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Tomorrow’s Neurological Disorders Treatment. Today.

NYU Winthrop Hospital is home to the latest treatment technology available. The future of world-class neurological disorders treatment is here, today.

In the world of medicine, neurological disorders can be the most challenging to diagnose, manage and monitor. But with the right technology -- aimed at advanced neurological disorders treatment -- extraordinary outcomes are possible.

At NYU Winthrop, we aim for the extraordinary every single day. Our state-of-the art diagnosis technology for the management and treatment of neurological disorders includes:

Arctic Sun®

Arctic Sun® is an advanced, computer-controlled temperature management system used to induce therapeutic hypothermia -- a therapy that safely lowers body temperature in order to limit destruction of brain tissue in patients who have experienced head trauma and stroke.

Computerized Tomography (CT)

Computerized tomography (CT) is body imaging technology that creates cross-sectional images of the body and brain, allowing for rapid diagnosis and monitoring of neurological conditions. CT is particularly useful in determining the cause of bleeding in the brain, detecting the cause of stroke symptoms, visualizing brain tumors and evaluating the extent of brain injuries.

Electroencephalogram (EEG)

EEG is used to diagnose neurologic diseases, such as seizures and epilepsy, by measuring the electrical activity of the brain waves.

Electromyography  (EMG)

EMG is used to evaluate and record the electrical activity of muscle cells when they are active and at rest.

Intracranial pressure (ICP) Monitoring

Intracranial pressure (ICP) rises when there is any increase in mass or fluid within the skull, which can result from head trauma, brain tumors or hydrocephalus. ICP monitoring involves the ongoing observation of pressure inside the skull.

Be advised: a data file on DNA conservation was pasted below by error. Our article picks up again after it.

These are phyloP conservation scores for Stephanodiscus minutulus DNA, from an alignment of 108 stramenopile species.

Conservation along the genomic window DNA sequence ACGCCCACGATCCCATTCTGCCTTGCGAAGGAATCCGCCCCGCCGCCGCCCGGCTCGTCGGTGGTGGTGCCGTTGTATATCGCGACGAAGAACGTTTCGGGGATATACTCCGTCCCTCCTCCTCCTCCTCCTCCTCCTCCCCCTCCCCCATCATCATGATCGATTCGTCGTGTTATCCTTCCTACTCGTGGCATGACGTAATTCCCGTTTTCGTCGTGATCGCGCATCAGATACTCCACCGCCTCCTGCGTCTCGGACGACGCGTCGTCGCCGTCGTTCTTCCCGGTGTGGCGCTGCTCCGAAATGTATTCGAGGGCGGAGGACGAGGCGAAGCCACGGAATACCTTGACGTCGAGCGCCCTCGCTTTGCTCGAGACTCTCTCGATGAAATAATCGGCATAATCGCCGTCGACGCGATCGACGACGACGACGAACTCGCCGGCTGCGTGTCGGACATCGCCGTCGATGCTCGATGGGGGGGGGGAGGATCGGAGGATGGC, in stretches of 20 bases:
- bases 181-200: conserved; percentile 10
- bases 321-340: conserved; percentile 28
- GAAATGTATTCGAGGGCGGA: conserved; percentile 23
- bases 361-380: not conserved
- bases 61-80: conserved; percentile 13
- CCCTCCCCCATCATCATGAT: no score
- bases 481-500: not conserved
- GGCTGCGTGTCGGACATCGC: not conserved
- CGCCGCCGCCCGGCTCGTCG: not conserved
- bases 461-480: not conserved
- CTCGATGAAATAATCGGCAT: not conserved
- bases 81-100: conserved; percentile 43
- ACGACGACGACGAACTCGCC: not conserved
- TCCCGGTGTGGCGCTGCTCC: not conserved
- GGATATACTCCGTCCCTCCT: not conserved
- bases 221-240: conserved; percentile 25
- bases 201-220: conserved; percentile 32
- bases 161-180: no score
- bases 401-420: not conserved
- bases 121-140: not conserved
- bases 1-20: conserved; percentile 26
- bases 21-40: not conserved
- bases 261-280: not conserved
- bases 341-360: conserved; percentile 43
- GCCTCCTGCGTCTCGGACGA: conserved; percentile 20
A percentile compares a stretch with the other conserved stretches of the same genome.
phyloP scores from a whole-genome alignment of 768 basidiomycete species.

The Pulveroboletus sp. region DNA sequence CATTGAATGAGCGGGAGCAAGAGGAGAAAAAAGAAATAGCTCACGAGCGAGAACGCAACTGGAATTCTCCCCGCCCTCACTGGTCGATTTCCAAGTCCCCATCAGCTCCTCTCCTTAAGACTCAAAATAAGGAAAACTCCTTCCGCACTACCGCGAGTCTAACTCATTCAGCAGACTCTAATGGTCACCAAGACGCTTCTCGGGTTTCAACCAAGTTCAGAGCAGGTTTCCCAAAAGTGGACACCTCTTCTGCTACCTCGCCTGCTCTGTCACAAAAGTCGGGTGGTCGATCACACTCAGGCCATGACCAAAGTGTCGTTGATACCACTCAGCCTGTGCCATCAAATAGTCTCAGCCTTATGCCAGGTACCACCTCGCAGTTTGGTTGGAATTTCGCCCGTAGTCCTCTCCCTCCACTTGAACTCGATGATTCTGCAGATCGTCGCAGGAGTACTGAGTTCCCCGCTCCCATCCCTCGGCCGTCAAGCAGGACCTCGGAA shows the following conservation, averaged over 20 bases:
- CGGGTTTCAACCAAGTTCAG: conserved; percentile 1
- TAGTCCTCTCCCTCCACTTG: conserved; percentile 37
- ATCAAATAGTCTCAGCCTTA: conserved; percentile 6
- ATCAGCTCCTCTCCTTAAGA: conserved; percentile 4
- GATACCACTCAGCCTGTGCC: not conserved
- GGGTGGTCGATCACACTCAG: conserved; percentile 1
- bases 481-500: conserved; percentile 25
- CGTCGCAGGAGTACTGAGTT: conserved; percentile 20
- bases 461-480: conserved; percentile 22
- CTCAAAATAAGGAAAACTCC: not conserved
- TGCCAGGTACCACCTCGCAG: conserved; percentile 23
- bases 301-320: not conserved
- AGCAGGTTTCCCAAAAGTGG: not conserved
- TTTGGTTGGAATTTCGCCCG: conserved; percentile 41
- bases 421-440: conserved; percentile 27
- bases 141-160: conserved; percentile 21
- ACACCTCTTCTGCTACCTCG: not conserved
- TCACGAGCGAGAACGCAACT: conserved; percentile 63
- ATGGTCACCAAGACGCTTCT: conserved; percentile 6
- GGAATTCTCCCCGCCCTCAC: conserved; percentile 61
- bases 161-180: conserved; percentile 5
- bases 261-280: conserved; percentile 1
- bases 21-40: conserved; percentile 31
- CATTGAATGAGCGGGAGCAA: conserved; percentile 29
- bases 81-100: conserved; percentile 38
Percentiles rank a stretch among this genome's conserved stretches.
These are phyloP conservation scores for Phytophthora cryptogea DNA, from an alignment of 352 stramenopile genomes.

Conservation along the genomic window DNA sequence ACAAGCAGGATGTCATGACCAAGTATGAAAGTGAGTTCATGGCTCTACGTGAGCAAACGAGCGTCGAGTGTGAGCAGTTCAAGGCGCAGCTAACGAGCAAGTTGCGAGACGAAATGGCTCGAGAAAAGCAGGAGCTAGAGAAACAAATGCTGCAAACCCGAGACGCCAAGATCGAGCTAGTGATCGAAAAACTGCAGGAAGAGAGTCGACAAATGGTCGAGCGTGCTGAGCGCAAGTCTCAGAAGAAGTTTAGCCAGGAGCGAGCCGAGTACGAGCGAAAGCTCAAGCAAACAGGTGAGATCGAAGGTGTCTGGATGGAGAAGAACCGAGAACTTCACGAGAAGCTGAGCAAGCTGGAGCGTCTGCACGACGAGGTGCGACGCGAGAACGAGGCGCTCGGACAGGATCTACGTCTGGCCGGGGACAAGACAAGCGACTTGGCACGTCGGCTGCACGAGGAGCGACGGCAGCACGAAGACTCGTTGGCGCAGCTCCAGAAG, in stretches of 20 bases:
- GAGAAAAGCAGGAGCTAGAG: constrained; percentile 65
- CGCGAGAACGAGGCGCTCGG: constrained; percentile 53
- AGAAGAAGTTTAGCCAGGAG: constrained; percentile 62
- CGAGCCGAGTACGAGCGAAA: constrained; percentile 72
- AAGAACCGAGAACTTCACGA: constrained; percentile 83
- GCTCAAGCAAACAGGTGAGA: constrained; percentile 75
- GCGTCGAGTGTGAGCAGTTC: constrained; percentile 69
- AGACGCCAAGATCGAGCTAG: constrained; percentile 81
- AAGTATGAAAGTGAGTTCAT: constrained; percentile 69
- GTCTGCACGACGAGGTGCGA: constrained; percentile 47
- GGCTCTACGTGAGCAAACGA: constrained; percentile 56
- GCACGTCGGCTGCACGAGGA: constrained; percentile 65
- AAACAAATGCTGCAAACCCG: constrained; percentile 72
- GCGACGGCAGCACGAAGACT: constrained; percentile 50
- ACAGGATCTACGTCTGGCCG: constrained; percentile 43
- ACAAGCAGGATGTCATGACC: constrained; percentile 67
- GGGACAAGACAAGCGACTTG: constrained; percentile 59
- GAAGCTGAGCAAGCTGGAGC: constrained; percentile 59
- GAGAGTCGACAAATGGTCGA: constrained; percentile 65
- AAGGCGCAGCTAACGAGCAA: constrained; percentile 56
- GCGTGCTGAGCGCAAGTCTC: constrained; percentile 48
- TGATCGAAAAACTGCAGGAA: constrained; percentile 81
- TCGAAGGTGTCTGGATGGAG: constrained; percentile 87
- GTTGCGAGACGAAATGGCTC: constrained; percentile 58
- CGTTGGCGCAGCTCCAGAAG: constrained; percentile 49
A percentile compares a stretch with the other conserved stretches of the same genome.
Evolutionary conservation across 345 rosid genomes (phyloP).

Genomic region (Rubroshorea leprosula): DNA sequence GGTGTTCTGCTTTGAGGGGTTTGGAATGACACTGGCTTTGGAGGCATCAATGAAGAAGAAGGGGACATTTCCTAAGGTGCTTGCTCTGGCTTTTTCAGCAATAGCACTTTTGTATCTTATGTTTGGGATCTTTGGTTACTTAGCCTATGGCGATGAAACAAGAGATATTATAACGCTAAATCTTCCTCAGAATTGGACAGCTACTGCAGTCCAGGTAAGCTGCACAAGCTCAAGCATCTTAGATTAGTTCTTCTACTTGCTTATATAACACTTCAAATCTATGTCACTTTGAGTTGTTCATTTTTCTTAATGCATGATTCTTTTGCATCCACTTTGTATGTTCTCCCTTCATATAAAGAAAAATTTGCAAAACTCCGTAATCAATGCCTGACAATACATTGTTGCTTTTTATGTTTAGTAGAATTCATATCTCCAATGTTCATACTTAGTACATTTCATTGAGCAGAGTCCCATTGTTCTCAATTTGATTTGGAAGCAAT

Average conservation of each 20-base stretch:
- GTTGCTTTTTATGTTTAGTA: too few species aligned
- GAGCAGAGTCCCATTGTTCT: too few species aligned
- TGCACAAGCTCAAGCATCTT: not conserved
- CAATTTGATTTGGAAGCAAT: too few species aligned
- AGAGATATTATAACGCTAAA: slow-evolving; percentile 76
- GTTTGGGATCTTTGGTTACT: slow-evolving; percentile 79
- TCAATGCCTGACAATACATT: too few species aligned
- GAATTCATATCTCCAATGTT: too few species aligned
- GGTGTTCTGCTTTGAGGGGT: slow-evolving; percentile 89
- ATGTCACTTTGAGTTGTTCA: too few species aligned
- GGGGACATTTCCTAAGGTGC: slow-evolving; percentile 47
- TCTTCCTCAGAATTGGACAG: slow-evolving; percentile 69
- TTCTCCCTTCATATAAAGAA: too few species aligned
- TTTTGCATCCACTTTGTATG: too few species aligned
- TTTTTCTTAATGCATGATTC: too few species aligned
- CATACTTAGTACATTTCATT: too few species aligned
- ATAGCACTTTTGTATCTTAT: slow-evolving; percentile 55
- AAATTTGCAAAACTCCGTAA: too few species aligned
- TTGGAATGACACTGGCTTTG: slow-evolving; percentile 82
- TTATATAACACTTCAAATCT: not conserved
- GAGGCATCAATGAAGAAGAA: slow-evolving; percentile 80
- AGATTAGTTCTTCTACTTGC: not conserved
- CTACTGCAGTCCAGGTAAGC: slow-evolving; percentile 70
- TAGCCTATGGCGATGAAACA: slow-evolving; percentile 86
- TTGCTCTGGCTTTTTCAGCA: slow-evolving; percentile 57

Licox (Brain Oxygenation Monitoring)

Licox is an innovative brain oxygenation monitoring system used to evaluate treatment options in patients with high intracranial pressure. It provides real-time physiological and biochemical measurements that reflect brain function.

Motor evoked potentials (MEP)

Motor evoked potentials (MEP) are recorded from muscles following direct stimulation of exposed areas in the brain or spinal cord, controlling movement. They are often used for intraoperative monitoring.

Magnetic resonance imaging (MRI)

Magnetic resonance imaging (MRI) is used to visualize the internal structure and function of the body. It provides great contrast between the different soft tissues, making it especially useful in brain and spine imaging.

Neuroangiography

Neuroangiography uses X-rays and injected dye to visualize blood vessels in the brain and the spinal cord in real time. It is primarily used to detect and diagnose vascular abnormalities.

Positron Emission Tomography (PET)

Positron Emission Tomography (PET) scanning provides valuable information about organ function and structure simultaneously. Using very low and safe doses of radiation, PET scans can image blood flow, assess brain function and metabolic activity, and detect and stage tumors. PET scans are very useful in evaluating disorders such as Parkinson’s disease and Alzheimer’s disease, tumors and radiation necrosis.

Single Photon Emission Computed Tomography  (SPECT)

Single Photon Emission Computed Tomography (SPECT) is an imaging technique that provides true 3D information presented as cross-sectional slices of internal organs. Because SPECT permits accurate localization in 3D space, it offers information about localized function in the brain and other areas of the body.

Somatosensory evoked potential (SSEP)

Somatosensory evoked potential (SSEP) tests the pathways between the peripheral nerves through the spine to the brain by stimulating nerves with small electrical pulses.